Monday, September 15, 2008

DW: The Tsunami of No Possibilities

I was having breakfast on Sunday with my cousins Lori and Bonnie. This was a rare treat and not something we get to do very often

We were speaking of the feeling of "dread" and Lori said, "yes, it's the tsunami of no possibilities, isn't it?" I thought that was such an accurate description of the terrible feeling that can envelop us at certain moments. I had it briefly the other day and it felt just like I did when I knew that I was getting an F in geometry, for the third time in a row.

Emotion is the body's response to the mind. I think of that often when I find myself reeling or spiraling. It happens much less often than it used to, but when it does visit, it leaves me feeling like water can run through my body without stopping in my bladder, like there is no warm bed to climb into for refuge, or a favorite food that will quell my hunger. Clearly, it is the mind that shepherds us into such desolate places.

The day before we went out for breakfast we were celebrating my aunt Pearl's 85th birthday. Family has always been a mixed bag for me, ie, always grappling with the "wanna stay/wanna go" kind of thing. I'm not sure why, but my nervous system just suffers a major assault when I come into contact with certain family members. My petals fold, I completely withdraw, and I'm at the bottom of the pool not hearing anything but the sound of my breath struggling to stay submerged for as long as possible. All I could think of is how enormously grateful I am for my life. My struggles are nothing compared to the drama that has engulfed so many of my relatives. There isn't the need to elaborate--suffice it to say that I was in a room that contained a DSM for every day of the week.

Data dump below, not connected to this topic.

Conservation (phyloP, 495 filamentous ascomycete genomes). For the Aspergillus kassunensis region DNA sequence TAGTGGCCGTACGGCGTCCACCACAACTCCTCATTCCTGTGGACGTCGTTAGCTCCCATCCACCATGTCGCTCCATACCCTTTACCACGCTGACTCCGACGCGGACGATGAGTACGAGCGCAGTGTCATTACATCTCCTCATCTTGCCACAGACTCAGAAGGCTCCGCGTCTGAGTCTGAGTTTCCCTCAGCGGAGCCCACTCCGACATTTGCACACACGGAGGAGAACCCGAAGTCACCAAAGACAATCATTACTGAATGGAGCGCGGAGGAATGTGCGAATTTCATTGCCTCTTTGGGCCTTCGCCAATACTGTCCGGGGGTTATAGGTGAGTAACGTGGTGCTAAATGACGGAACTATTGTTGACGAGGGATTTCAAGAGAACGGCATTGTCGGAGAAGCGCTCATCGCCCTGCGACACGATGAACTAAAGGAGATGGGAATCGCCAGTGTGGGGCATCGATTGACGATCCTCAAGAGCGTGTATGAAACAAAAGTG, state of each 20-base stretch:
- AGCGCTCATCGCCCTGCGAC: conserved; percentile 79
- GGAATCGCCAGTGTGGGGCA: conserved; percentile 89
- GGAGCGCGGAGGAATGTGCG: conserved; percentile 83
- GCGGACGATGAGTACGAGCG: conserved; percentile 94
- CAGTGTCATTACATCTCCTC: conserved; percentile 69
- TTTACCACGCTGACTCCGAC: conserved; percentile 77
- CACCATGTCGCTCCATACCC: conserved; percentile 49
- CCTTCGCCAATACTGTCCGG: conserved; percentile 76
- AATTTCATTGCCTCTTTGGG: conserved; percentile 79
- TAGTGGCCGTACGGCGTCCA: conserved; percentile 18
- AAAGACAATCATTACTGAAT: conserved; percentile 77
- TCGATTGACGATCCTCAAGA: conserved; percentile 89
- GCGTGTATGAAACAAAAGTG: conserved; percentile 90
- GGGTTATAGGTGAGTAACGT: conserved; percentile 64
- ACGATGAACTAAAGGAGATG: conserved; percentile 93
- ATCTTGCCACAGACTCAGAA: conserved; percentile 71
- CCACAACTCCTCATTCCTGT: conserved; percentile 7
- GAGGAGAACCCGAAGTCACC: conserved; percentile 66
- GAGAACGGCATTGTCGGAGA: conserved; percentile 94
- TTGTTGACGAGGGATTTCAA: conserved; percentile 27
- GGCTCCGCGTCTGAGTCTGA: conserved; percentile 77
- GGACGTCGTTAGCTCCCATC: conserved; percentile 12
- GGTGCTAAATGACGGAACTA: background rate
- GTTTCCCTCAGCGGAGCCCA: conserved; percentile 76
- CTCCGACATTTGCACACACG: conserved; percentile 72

See the complex thing here is that for so long, as a child and adolescent, I wanted nothing more than to live in Queens with my life centered around my aunts, uncles, and cousins. My world (as I imagined it) would have gone something like this: 12:00 pm, pick-up my aunt Pearl and go to Alexander's. Drop her off, take my aunt Annie to Waldbaum's. Drop her off, stop at my cousin Karyn's on 108th Street and have dinner, watch TV, and talk about my life--and at least three times a week. It's sort of my version of what I imagine living in Brooklyn was like where everyone revolved around everyone else's lives. Now I just have my own life to revolve around and sometimes it feels weird and un-natural when I think of my genetic predisposition.

It's Monday, and I'm glad to be back to my life and my new kitchen. I can't wait to put away my crushed tomatoes, pasta, rice, and grains into the 80 inch pantry. Much better than chauffeuring the aunts around Queens Boulevard.

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